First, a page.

Christopher Dammann


Chris Dammann’s Restroy roils in jazz and the world around it

An explosion of understanding careens out of “S.M.I.B.D.,” a track off Restroy’s “Saturn Return.”

It’s composer Chris Dammann convincing his perceptions of music to carouse with the world around him. The booming assuredness of recorded sound echoes down through each of the disc’s eight cuts and extends into Dammann’s daily life as he divvies up existence between time in Charlottesville, in Chicago and stints on the road as bassist in David Wax Museum.

Sure, his sojourns to that aging Midwest behemoth include him roughing it on the floor of some friend’s apartment, eschewing a proper bed. But it’s in service of finding ways to play as much as he can in a fertile and relentlessly creative scene.

When he’s not on the road, though, Dammann said he usually carves out at least four hours to play each day. Sometimes he gambols around Bach compositions. And sometimes he ticks off items on a checklist, so there’s some sort of structure to his exercises. However he’s managed to arrange it all, though, the process seems to have imbued him with the ability to perform in a range of groups, each with its own musical imperative.

“I didn’t really study any music until I went to Northwestern [University],” Dammann, who left the institution with a jazz studies degree, said. “I was a bad classical musician for those years.”

So, Chopin might not be a part of Saturday’s setlist. But Restroy and the 3.5.7 Ensemble — founded eight years back with Dammann’s assistance — service a disparate part of the bassist’s urgent need to play. He just doesn’t want to get down on “Stella by Starlight.”

“I feel like I don’t do it well. But I’m interested in the architecture of that kind of music,” Dammann said about taking a wide berth with standards. “It seems silly for me to put that forward as an artist because I don’t feel like I’m doing much with it.”
Working within the confines of someone else’s composition can have stultifying effects. And even if Dammann perceives the inherent poetry in all the bop stuff that still in some ways defines the genre, it doesn’t mean he wants or needs to speak that particular language.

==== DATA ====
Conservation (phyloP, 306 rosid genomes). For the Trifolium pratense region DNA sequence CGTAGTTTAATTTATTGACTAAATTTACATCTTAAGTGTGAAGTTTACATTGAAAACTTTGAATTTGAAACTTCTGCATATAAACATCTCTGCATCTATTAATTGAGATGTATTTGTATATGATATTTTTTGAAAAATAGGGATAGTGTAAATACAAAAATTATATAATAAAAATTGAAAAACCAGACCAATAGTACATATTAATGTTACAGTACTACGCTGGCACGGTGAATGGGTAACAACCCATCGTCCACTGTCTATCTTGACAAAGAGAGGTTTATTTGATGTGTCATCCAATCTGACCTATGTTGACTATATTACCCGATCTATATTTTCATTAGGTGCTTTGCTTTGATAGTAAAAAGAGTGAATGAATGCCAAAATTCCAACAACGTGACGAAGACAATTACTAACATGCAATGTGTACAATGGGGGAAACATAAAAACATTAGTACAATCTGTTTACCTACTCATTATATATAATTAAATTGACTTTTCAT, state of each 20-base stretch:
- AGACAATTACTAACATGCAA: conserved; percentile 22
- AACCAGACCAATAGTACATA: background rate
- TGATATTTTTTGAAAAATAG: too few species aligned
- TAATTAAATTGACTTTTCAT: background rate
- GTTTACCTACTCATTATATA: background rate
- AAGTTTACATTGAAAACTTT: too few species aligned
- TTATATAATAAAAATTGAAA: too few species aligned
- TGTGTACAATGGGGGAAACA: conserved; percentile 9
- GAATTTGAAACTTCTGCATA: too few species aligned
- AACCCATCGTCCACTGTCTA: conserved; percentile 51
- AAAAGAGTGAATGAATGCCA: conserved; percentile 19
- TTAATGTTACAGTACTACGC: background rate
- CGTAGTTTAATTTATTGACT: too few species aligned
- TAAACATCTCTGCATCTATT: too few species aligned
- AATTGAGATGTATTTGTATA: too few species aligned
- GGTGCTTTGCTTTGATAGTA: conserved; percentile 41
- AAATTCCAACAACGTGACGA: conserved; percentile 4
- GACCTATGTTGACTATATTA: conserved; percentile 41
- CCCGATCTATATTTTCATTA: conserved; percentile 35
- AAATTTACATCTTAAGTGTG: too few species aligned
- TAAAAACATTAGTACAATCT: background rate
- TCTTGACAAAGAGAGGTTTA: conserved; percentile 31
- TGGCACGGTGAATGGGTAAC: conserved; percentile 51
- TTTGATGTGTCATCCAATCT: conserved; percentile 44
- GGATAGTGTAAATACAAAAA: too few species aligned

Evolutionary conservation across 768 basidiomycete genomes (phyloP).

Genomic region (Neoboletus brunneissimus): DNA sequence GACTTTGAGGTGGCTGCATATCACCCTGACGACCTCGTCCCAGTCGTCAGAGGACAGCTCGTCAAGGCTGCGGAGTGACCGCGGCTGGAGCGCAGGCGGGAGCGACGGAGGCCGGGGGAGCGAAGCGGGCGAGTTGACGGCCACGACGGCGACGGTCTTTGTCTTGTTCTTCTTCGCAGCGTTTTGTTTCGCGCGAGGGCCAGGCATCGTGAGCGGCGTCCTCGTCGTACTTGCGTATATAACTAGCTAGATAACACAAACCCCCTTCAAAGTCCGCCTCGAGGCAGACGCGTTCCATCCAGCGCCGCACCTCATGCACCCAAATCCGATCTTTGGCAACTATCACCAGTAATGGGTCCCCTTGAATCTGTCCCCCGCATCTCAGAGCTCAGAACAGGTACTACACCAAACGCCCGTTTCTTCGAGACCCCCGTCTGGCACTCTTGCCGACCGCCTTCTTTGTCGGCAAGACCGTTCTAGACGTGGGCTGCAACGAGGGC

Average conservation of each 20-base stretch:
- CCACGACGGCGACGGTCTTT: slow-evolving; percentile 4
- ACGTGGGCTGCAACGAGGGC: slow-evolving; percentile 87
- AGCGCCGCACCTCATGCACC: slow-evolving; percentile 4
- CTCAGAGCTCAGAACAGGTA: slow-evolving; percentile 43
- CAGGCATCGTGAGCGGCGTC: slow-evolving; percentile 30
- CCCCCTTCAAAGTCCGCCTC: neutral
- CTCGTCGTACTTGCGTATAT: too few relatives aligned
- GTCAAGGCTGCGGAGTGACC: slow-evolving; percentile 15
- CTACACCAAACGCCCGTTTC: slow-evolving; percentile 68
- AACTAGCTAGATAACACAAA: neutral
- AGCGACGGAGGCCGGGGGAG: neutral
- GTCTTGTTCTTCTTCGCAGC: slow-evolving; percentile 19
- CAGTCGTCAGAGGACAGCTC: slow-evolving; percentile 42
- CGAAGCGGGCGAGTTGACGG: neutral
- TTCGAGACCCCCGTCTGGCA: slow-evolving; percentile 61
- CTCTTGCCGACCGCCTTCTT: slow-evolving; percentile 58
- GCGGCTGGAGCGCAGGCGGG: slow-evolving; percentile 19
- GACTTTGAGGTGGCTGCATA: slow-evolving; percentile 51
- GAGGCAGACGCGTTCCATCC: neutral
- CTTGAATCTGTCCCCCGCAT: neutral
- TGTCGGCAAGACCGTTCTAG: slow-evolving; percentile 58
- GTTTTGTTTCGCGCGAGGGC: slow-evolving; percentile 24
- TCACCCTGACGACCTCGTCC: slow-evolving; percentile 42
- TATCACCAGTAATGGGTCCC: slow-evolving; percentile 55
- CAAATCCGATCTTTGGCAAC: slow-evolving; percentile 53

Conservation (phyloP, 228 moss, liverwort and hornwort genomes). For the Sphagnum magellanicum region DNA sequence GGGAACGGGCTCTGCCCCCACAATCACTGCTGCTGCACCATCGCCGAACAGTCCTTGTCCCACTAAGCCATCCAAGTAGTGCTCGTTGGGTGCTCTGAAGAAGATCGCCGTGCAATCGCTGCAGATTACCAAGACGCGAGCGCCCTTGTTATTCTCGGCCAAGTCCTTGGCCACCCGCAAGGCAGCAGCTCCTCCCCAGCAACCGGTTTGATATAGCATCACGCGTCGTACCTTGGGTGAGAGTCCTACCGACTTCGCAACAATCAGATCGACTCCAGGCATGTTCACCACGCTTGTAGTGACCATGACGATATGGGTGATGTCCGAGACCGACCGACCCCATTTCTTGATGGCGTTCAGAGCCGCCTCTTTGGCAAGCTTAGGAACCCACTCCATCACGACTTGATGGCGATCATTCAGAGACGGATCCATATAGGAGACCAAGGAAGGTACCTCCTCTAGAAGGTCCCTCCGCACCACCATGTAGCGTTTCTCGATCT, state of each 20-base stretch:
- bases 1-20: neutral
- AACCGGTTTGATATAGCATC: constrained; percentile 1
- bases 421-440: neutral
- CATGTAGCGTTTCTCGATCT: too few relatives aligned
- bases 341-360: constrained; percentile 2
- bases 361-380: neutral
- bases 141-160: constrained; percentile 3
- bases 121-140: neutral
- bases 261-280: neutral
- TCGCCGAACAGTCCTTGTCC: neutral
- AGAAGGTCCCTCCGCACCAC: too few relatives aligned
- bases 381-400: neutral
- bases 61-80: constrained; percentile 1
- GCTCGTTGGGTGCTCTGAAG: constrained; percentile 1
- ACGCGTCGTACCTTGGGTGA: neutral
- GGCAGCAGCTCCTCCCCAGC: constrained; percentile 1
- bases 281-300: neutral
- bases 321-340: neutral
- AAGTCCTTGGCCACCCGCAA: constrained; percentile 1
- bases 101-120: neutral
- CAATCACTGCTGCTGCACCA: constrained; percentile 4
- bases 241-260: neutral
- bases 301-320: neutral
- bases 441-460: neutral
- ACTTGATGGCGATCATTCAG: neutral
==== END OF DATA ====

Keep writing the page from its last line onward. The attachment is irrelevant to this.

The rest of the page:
His own compositions seem unhurried, gently tamped down by the past, as well as a desire to expand on the form. It’s a sound he’d call “authentic,” an unfettered dispatch from inside the mind of a composer working to sort out the world around him through song. And on Restroy’s “Saturn Return,” the troupe’s proper debut, Dammann’s perhaps figured it out.

“I think of [Restroy] as contemporary classical music. But I also like pop music,” the bassist said, somehow splitting the difference between the history of jazz on either coast and setting it within a singular Chicago ethic. “It doesn’t sound like pop music, but in my head it does.”

The history of that city’s jazzbo culture only flirts with New York concerns, although a healthy blurring of genre enables avant-gardists to move in and out of a scene with few attendant restrictions. On “11 Eggrolls,” Loren Oppenheimer’s tabla adds embellishment to Dammann’s writing as swells of electronics hustle the endeavor forward. It’s not quite Sun Ra levels of eccentricity. And even if Dammann doesn’t think of the whole thing as jazz, it is. Just in the least stodgy way possible.

“I feel like, if I had a teacher, it would have been Fred Anderson,” Dammann said about the Chicago jazz impresario who ran the Velvet Lounge, a southside club, up until his 2010 death. “He was there, hangin’ out and just being present. I loved his playing so much. … He could just make things happen in the moment and wasn’t playing standards too often. He was using whatever was in front of him to make music.”

Compared to some of the sax player’s work, Dammann’s might seem less emphatic and more curious. But no less confident. “Waiting,” another track off Restroy’s full length, swings easy. It’s not blustery. It’s just casual in approach and quiet by nature.

An astrological concept stating that pushing into one’s late 20s makes for a calmer existence explains the album’s name, Dammann said — not a reference to the supposedly Saturn-born Sun Ra. If he’s prowling around for a more serene existence, though, it’d seem that choosing jazz as an avenue to hash out an expressive midwife isn’t the wisest choice.

Thing is, though, we don’t all get to choose how we puzzle together being human or how to express it most succinctly. Dammann’s been called to music, giving the world his treatise on how to get over. And anyone in earshot might benefit a bit by at least listening.